Call it The Landmaid's Tale: two girls were barred from boarding a flight by a United Airlines agent Sunday, and the airline confirmed that leggings are against a dress policy it applies to people traveling on passes issued to employees and their dependents.
A United Airlines gate agent barred two girls from boarding a flight Sunday morning because the girls were wearing leggings.
Another girl who was wearing gray leggings had to change before she was allowed to board the flight from Denver to Minneapolis, a witness said.
“She’s forcing them to change or put dresses on over leggings or they can’t board,” Shannon Watts, who was at a gate at Denver International Airport said on Twitter. “Since when does @united police women’s clothing?”
The airline, when challenged, backed up its gate agent on Twitter.
"Casual attire is allowed as long as it looks neat and is in good taste for the local environment," tweeted a United Airlines spokesperson.
The "contract" referred to turns out to be very vague indeed, specifying only that passengers must be "properly clothed."
Later, though, United Airlines said that the girls were "United pass travelers" who are "United employees or their eligible dependents standing by on a space-available basis," meaning that the company was was applying an employee policy to someone "who was denied boarding this morning because her attire didn’t meet the United pass travel clothing requirements." Normal passengers' attire "doesn't need to meet the United pass travel clothing requirement," they wrote. Read the rest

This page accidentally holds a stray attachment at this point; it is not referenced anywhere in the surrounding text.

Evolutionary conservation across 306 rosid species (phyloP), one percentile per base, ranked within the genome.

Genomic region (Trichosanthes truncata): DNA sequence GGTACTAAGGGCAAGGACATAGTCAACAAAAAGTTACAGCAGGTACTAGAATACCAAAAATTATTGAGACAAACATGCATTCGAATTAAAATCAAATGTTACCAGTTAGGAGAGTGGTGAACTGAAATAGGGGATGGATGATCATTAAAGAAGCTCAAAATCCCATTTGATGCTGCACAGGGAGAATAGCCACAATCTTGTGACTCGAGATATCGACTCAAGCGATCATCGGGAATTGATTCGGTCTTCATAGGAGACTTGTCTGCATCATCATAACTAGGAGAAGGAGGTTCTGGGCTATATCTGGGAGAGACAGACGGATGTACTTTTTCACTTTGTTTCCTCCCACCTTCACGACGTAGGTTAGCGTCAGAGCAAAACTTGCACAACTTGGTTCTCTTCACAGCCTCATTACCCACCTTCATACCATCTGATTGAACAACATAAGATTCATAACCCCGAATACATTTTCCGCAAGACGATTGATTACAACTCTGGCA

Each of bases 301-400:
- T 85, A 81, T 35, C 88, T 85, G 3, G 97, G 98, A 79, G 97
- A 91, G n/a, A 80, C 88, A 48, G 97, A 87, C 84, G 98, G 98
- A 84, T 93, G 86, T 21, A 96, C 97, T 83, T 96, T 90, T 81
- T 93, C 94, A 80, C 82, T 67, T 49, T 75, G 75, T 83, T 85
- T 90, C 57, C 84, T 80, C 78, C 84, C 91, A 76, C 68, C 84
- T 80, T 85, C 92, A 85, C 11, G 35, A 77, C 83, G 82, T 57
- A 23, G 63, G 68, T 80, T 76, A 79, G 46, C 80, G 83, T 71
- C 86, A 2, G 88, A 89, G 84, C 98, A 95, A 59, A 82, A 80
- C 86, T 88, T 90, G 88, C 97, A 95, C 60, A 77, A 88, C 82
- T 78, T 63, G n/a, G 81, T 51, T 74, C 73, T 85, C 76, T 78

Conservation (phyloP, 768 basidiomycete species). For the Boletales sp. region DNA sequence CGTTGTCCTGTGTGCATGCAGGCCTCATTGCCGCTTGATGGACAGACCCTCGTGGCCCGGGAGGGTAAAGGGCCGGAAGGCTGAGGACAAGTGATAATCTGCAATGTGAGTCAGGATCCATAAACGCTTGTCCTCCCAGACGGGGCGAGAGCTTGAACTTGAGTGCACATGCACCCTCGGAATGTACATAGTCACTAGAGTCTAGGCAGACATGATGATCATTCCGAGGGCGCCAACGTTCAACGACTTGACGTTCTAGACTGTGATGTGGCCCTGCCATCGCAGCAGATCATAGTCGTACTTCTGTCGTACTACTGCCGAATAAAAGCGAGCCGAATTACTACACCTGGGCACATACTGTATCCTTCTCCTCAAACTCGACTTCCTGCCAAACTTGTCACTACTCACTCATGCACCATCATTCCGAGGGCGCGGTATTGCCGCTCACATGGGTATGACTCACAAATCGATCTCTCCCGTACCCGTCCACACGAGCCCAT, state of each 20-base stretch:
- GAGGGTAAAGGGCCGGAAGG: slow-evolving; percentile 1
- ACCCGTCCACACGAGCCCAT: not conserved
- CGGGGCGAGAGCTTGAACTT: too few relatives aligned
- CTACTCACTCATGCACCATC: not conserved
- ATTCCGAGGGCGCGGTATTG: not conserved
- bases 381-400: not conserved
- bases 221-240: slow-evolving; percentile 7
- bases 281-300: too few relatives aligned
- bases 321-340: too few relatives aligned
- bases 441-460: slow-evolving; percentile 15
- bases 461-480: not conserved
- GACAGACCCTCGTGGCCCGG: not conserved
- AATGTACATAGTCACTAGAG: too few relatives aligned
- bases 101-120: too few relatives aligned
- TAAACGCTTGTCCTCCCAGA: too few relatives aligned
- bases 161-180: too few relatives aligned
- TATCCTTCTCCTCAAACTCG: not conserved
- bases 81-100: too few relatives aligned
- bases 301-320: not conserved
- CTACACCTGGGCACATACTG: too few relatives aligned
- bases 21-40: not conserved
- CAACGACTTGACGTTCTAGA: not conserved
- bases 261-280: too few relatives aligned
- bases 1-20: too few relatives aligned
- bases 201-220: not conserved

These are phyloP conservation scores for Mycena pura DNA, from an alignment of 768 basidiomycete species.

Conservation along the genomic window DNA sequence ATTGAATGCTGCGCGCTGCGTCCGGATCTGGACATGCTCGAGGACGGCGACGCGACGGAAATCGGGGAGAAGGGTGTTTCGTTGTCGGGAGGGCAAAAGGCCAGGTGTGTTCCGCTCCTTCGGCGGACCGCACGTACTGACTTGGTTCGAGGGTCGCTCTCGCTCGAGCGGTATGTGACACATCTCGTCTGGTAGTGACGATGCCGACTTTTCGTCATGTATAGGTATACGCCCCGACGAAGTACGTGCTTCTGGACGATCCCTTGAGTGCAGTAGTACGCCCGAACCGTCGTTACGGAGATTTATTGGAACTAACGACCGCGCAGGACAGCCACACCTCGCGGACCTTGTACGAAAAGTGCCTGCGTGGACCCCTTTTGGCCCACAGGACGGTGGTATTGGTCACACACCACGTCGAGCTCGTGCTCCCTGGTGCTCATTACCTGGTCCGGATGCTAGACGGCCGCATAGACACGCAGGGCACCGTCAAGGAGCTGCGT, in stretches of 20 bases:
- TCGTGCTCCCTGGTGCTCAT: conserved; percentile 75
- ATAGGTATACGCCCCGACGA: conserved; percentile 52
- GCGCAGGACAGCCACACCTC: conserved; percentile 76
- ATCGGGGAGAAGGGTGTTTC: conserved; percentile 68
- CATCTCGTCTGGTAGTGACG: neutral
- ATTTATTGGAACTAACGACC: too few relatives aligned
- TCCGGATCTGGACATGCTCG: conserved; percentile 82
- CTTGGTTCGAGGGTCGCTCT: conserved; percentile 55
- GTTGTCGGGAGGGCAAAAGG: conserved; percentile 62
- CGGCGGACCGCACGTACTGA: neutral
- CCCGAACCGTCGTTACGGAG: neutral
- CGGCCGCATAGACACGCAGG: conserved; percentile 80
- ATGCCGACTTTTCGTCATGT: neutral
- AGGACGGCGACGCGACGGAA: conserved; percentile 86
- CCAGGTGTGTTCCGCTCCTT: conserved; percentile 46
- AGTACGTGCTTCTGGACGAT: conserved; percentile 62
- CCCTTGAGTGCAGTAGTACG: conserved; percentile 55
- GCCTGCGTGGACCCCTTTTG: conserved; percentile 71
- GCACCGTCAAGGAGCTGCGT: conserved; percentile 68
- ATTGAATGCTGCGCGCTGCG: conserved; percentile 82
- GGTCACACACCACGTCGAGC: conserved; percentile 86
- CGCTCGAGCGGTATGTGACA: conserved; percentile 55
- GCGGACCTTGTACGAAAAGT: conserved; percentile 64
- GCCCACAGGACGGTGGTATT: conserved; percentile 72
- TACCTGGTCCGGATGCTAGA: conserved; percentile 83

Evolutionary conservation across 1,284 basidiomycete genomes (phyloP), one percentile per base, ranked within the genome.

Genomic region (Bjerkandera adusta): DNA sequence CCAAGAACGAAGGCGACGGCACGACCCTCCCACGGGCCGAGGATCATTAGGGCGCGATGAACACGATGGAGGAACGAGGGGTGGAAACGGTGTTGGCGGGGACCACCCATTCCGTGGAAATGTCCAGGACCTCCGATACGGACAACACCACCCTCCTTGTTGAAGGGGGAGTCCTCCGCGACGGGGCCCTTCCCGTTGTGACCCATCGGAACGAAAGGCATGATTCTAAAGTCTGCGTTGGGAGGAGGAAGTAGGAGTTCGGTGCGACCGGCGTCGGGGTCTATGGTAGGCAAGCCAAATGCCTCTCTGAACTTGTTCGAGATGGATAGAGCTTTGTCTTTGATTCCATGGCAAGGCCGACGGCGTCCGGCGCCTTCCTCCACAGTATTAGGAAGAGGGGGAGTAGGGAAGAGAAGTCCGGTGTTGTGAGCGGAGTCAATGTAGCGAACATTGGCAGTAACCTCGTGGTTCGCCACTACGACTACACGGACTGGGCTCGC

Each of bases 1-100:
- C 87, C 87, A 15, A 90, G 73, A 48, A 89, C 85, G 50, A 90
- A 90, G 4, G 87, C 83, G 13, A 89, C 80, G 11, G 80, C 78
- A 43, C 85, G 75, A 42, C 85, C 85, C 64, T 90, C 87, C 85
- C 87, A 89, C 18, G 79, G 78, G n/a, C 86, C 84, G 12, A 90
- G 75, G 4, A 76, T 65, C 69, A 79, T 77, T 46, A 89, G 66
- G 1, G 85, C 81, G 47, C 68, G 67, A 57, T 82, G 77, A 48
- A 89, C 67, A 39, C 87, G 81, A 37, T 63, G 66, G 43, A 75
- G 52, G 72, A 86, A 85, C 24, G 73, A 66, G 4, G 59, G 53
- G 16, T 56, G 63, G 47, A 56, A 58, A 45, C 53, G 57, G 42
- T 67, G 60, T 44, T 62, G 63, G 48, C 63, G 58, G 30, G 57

This brainfart from the Republican speaker of the house dates to 2013, not the aftermath of his failure to pass 2017's universally-loathed Obamacare replacement plan. Snopes:
House Speaker Ryan said he would not give up on destroying the United States' health care system.
The statement was a gaffe that was taken out of context, not an actual admission of intent. ...
Although Ryan did say “we’re not going to give up on destroying the healthcare system for the American people,” this was merely a gaffe, not a statement of intent. Ryan was referring to the Affordable Care Act and his efforts to not let that law destroy the health care system.
This is fair context, but "merely a gaffe" handwaves what makes gaffes interesting. Lack of intent is not intrinsic to gaffes. Indeed, the fact gaffes tend to reveal intent is embodied by a term a journalists use for political ones to distinguish them from lesser varieties: the Kinsley Gaffe.
The first appearance in print of “Kinsley’s Law of Gaffes” may have been on January 17, 2008, when Hendrik Hertzberg wrote in a post about a Democratic candidates’ debate in his New Yorker blog: